Arts and Culture

Seeta Patel’s The Rite of Spring review: An enthralling fusion of music and culture

On the second tour of the production since 2019, award-winning choreographer and performer Seeta Patel and her dancers bring to the Lowry a dynamic performance that transcends cultural boundaries.

The Rite of Spring has been adapted, reworked, torn apart and stitched back together again countless times since its first performance in 1913, with varying levels of success.

The earliest performance descended into such uproar that Stravinsky himself stomped from the auditorium in disgust to watch the remainder from the wings.

So it was a real delight when Seeta Patel and her ensemble of 10 dancers from across the globe brought an electrifying performance that utilised the form of Bharatanatyam to combine traditional Western culture with South Asian dance.

The Rite of Spring ballet in its original form revolved around the revival of Spring and the rebirth of the Earth through the sacrifice of a virgin “Chosen One,” who would dance herself to death.

This adaptation presented an intriguing twist: instead of a sacrificial Chosen One, this character was elevated to a deity to whom the entire community sacrificed themselves.

Seeta Patel Dance, The Rite of Spring, Sadlers Wells, 2023. Photo © Foteini Christofilopoulou.

Patel’s own solo, Shree, served as a capsule example of Bharatanatyam as a solo South Indian dance form and soon established itself as the highlight of the evening.

Intended as a prelude to The Rite of Spring, Shree portrayed Mother Earth’s journey from birth to destruction as She prepares for deliverance through the Rite of Spring.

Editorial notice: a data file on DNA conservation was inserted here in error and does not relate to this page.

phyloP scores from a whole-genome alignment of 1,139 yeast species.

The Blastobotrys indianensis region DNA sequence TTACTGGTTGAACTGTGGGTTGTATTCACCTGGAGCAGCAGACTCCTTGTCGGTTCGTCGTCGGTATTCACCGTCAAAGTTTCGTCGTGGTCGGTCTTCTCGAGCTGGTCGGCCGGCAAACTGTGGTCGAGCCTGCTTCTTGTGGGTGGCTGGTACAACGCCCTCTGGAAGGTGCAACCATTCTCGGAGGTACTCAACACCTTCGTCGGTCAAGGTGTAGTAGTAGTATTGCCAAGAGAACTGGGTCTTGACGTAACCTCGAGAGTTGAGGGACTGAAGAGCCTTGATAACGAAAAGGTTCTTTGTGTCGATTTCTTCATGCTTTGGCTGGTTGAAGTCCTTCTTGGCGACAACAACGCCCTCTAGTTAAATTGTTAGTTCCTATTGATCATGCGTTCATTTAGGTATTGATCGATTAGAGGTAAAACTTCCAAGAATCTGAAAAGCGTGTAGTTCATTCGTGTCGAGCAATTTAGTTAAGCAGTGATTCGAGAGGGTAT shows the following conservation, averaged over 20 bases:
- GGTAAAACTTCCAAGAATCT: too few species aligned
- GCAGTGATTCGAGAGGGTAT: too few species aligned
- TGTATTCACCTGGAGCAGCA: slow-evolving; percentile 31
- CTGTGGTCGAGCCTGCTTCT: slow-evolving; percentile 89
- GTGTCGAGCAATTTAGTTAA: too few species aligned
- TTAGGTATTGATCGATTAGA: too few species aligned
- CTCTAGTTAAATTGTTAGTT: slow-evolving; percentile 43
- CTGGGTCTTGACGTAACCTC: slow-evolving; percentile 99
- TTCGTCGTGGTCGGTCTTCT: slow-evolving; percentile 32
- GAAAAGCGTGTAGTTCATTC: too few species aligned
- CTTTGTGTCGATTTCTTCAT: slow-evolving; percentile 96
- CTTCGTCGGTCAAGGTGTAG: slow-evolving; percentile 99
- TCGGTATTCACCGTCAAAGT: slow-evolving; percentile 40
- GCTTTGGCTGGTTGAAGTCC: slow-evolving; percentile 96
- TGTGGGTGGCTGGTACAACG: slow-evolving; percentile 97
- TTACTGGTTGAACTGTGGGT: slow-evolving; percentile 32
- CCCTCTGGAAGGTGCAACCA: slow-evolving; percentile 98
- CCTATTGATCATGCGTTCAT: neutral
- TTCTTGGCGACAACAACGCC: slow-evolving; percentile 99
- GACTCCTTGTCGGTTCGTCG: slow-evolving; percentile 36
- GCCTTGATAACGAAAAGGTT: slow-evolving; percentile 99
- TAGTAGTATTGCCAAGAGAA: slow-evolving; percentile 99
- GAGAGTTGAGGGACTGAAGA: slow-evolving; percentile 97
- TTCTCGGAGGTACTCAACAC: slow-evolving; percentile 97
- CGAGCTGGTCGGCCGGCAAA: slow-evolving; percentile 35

If there was ever any doubt whether Patel would be able to fill the Lowry’s Lyric Stage, they were immediately silenced the moment she began uncurling in the near blackness of the stage.

Even without music Patel’s movements held a captivating power. The accompanying music played by musicians Samyukta Ranganathan (vocals), Prathap Ramachandran (percussion) and Vijay Venkat (flute) set them on fire with their visceral quality and undulating rhythms.

Concealed behind a veil-like sheet on which projections of rich plant life which later began to blacken and shrivel, the musicians became a part of the set and the performative ‘earth’ itself in an evocative display by Visual Art and Set Designer Rachana Jadhav.

Each musician added another dimension of feeling while Patel as Mother Earth morphed her body into various geometric shapes, unfurling her hands with delight in celebration of her birth, and folding back in on herself at her demise.

The main performance of The Rite of Spring exchanged live musicians for a recording of Stravinsky’s timeless score, conducted by chief conductor of the Bournemouth Symphony Orchestra Kirill Karabits.

The absence of a live orchestra was initially disappointing, but did nothing to derail the performance.

It was simultaneously a continuation of what had already passed and a performance from a different universe entirely. Where Patel’s movements in Shree carried a deliberate intensity and sense of total control, The Rite of Spring’s dancers emulated the wildness and frantic agitation that is so stark in Stravinsky’s score.

It became difficult at times to resist digging your fingernails into the arms of the chair.

The beats of agitation in Stravinsky’s score were where Patel’s choreography really shone. The performer demonstrated an uncanny ability to extract what emotional beats lie in the music and had her dancers build on them them to a scale that just stopped short of overwhelming.

Ultimately a triumph, the show successfully introduced Bharatanatyam to a whole new audience.

Where Patel will go and what she will do next remains to be seen, but it is sure to be something profoundly worthwhile.

Images courtesy of Foutini Christofilopoulou

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